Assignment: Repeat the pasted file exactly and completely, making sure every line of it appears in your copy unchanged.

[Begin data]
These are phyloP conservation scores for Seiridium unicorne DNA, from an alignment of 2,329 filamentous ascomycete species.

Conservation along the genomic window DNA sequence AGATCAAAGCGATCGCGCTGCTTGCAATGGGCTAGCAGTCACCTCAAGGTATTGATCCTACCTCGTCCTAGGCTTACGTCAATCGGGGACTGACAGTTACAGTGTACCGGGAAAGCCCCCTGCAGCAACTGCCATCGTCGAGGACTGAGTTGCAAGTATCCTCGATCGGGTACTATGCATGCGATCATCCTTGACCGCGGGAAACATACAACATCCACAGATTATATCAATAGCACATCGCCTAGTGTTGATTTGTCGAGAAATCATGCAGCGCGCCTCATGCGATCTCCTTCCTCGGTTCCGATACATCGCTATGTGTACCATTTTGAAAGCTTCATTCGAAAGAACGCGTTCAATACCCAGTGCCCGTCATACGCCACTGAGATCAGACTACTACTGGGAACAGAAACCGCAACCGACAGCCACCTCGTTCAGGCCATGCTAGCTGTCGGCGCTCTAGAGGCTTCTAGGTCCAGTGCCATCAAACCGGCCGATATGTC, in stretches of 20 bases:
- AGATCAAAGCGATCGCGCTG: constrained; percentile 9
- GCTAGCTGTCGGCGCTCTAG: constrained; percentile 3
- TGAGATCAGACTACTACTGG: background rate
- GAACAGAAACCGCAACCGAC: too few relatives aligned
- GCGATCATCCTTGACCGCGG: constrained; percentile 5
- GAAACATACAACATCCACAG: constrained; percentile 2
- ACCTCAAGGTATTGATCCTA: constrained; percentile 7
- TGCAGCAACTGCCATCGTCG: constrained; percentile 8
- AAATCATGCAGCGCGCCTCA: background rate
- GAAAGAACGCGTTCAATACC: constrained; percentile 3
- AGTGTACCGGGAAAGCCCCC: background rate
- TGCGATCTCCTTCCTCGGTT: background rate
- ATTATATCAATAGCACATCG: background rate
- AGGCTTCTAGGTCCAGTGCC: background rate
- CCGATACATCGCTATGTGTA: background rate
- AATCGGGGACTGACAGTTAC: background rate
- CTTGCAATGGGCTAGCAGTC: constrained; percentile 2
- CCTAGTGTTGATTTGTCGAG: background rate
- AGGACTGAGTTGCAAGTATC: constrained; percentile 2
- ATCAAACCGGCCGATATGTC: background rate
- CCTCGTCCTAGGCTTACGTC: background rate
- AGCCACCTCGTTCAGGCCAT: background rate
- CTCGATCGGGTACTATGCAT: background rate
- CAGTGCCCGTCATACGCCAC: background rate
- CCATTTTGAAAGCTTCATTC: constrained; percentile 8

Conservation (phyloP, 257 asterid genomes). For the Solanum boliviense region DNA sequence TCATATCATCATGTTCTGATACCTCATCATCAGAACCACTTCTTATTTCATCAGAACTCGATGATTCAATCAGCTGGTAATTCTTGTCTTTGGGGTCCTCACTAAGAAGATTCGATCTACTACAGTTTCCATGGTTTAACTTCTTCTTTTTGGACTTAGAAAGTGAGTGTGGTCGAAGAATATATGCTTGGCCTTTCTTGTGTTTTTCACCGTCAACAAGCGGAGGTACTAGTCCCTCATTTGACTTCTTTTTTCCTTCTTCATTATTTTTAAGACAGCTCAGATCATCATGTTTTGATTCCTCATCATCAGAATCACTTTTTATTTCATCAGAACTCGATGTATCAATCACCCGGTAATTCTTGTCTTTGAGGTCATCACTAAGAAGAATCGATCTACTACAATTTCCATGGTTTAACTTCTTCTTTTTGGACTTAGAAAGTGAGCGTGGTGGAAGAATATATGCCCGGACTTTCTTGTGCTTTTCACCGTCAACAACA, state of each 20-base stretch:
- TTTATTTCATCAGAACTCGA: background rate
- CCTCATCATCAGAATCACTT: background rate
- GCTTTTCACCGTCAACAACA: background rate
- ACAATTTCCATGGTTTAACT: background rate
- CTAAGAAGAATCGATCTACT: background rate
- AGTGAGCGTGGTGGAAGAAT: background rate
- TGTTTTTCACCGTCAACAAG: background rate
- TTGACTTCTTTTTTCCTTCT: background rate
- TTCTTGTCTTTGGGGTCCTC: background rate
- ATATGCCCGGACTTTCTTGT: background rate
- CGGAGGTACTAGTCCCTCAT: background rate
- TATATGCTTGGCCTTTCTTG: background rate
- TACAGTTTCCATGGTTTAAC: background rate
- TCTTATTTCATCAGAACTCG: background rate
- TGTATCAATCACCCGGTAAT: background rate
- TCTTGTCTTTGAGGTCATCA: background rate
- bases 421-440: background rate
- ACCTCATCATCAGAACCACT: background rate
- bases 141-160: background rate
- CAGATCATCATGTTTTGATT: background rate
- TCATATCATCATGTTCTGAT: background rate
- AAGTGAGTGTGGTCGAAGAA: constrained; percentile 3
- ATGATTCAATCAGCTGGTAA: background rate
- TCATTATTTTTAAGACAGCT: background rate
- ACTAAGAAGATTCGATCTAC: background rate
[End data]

These are phyloP conservation scores for Seiridium unicorne DNA, from an alignment of 2,329 filamentous ascomycete species.

Conservation along the genomic window DNA sequence AGATCAAAGCGATCGCGCTGCTTGCAATGGGCTAGCAGTCACCTCAAGGTATTGATCCTACCTCGTCCTAGGCTTACGTCAATCGGGGACTGACAGTTACAGTGTACCGGGAAAGCCCCCTGCAGCAACTGCCATCGTCGAGGACTGAGTTGCAAGTATCCTCGATCGGGTACTATGCATGCGATCATCCTTGACCGCGGGAAACATACAACATCCACAGATTATATCAATAGCACATCGCCTAGTGTTGATTTGTCGAGAAATCATGCAGCGCGCCTCATGCGATCTCCTTCCTCGGTTCCGATACATCGCTATGTGTACCATTTTGAAAGCTTCATTCGAAAGAACGCGTTCAATACCCAGTGCCCGTCATACGCCACTGAGATCAGACTACTACTGGGAACAGAAACCGCAACCGACAGCCACCTCGTTCAGGCCATGCTAGCTGTCGGCGCTCTAGAGGCTTCTAGGTCCAGTGCCATCAAACCGGCCGATATGTC, in stretches of 20 bases:
- AGATCAAAGCGATCGCGCTG: constrained; percentile 9
- GCTAGCTGTCGGCGCTCTAG: constrained; percentile 3
- TGAGATCAGACTACTACTGG: background rate
- GAACAGAAACCGCAACCGAC: too few relatives aligned
- GCGATCATCCTTGACCGCGG: constrained; percentile 5
- GAAACATACAACATCCACAG: constrained; percentile 2
- ACCTCAAGGTATTGATCCTA: constrained; percentile 7
- TGCAGCAACTGCCATCGTCG: constrained; percentile 8
- AAATCATGCAGCGCGCCTCA: background rate
- GAAAGAACGCGTTCAATACC: constrained; percentile 3
- AGTGTACCGGGAAAGCCCCC: background rate
- TGCGATCTCCTTCCTCGGTT: background rate
- ATTATATCAATAGCACATCG: background rate
- AGGCTTCTAGGTCCAGTGCC: background rate
- CCGATACATCGCTATGTGTA: background rate
- AATCGGGGACTGACAGTTAC: background rate
- CTTGCAATGGGCTAGCAGTC: constrained; percentile 2
- CCTAGTGTTGATTTGTCGAG: background rate
- AGGACTGAGTTGCAAGTATC: constrained; percentile 2
- ATCAAACCGGCCGATATGTC: background rate
- CCTCGTCCTAGGCTTACGTC: background rate
- AGCCACCTCGTTCAGGCCAT: background rate
- CTCGATCGGGTACTATGCAT: background rate
- CAGTGCCCGTCATACGCCAC: background rate
- CCATTTTGAAAGCTTCATTC: constrained; percentile 8

Conservation (phyloP, 257 asterid genomes). For the Solanum boliviense region DNA sequence TCATATCATCATGTTCTGATACCTCATCATCAGAACCACTTCTTATTTCATCAGAACTCGATGATTCAATCAGCTGGTAATTCTTGTCTTTGGGGTCCTCACTAAGAAGATTCGATCTACTACAGTTTCCATGGTTTAACTTCTTCTTTTTGGACTTAGAAAGTGAGTGTGGTCGAAGAATATATGCTTGGCCTTTCTTGTGTTTTTCACCGTCAACAAGCGGAGGTACTAGTCCCTCATTTGACTTCTTTTTTCCTTCTTCATTATTTTTAAGACAGCTCAGATCATCATGTTTTGATTCCTCATCATCAGAATCACTTTTTATTTCATCAGAACTCGATGTATCAATCACCCGGTAATTCTTGTCTTTGAGGTCATCACTAAGAAGAATCGATCTACTACAATTTCCATGGTTTAACTTCTTCTTTTTGGACTTAGAAAGTGAGCGTGGTGGAAGAATATATGCCCGGACTTTCTTGTGCTTTTCACCGTCAACAACA, state of each 20-base stretch:
- TTTATTTCATCAGAACTCGA: background rate
- CCTCATCATCAGAATCACTT: background rate
- GCTTTTCACCGTCAACAACA: background rate
- ACAATTTCCATGGTTTAACT: background rate
- CTAAGAAGAATCGATCTACT: background rate
- AGTGAGCGTGGTGGAAGAAT: background rate
- TGTTTTTCACCGTCAACAAG: background rate
- TTGACTTCTTTTTTCCTTCT: background rate
- TTCTTGTCTTTGGGGTCCTC: background rate
- ATATGCCCGGACTTTCTTGT: background rate
- CGGAGGTACTAGTCCCTCAT: background rate
- TATATGCTTGGCCTTTCTTG: background rate
- TACAGTTTCCATGGTTTAAC: background rate
- TCTTATTTCATCAGAACTCG: background rate
- TGTATCAATCACCCGGTAAT: background rate
- TCTTGTCTTTGAGGTCATCA: background rate
- bases 421-440: background rate
- ACCTCATCATCAGAACCACT: background rate
- bases 141-160: background rate
- CAGATCATCATGTTTTGATT: background rate
- TCATATCATCATGTTCTGAT: background rate
- AAGTGAGTGTGGTCGAAGAA: constrained; percentile 3
- ATGATTCAATCAGCTGGTAA: background rate
- TCATTATTTTTAAGACAGCT: background rate
- ACTAAGAAGATTCGATCTAC: background rate